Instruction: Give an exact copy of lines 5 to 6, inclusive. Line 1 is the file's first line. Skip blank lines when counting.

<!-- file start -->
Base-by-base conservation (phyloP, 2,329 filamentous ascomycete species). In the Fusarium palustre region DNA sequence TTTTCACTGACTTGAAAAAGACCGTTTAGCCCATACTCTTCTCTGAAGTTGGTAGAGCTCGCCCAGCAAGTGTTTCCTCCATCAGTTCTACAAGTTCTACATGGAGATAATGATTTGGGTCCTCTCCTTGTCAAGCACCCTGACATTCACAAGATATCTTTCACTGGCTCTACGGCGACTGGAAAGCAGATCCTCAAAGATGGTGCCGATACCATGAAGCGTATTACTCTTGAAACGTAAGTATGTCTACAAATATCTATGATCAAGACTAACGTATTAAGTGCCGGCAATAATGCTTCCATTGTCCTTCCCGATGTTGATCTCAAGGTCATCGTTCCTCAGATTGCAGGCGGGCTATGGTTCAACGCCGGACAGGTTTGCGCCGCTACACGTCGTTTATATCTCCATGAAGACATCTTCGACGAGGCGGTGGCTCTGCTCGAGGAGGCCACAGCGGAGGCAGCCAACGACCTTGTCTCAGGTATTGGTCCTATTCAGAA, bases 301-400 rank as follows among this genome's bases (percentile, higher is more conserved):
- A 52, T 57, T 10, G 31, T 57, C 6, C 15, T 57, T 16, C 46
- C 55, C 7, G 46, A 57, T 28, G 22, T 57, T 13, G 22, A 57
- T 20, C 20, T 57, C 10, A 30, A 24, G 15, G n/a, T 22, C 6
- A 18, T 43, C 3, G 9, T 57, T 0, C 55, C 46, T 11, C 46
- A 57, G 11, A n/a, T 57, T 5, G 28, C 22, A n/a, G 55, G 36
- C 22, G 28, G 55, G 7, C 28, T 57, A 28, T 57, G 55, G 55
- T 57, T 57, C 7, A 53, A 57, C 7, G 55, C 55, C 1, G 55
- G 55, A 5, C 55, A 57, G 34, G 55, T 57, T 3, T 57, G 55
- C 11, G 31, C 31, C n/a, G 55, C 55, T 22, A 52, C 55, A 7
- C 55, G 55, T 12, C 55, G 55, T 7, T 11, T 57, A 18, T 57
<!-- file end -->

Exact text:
- A 18, T 43, C 3, G 9, T 57, T 0, C 55, C 46, T 11, C 46
- A 57, G 11, A n/a, T 57, T 5, G 28, C 22, A n/a, G 55, G 36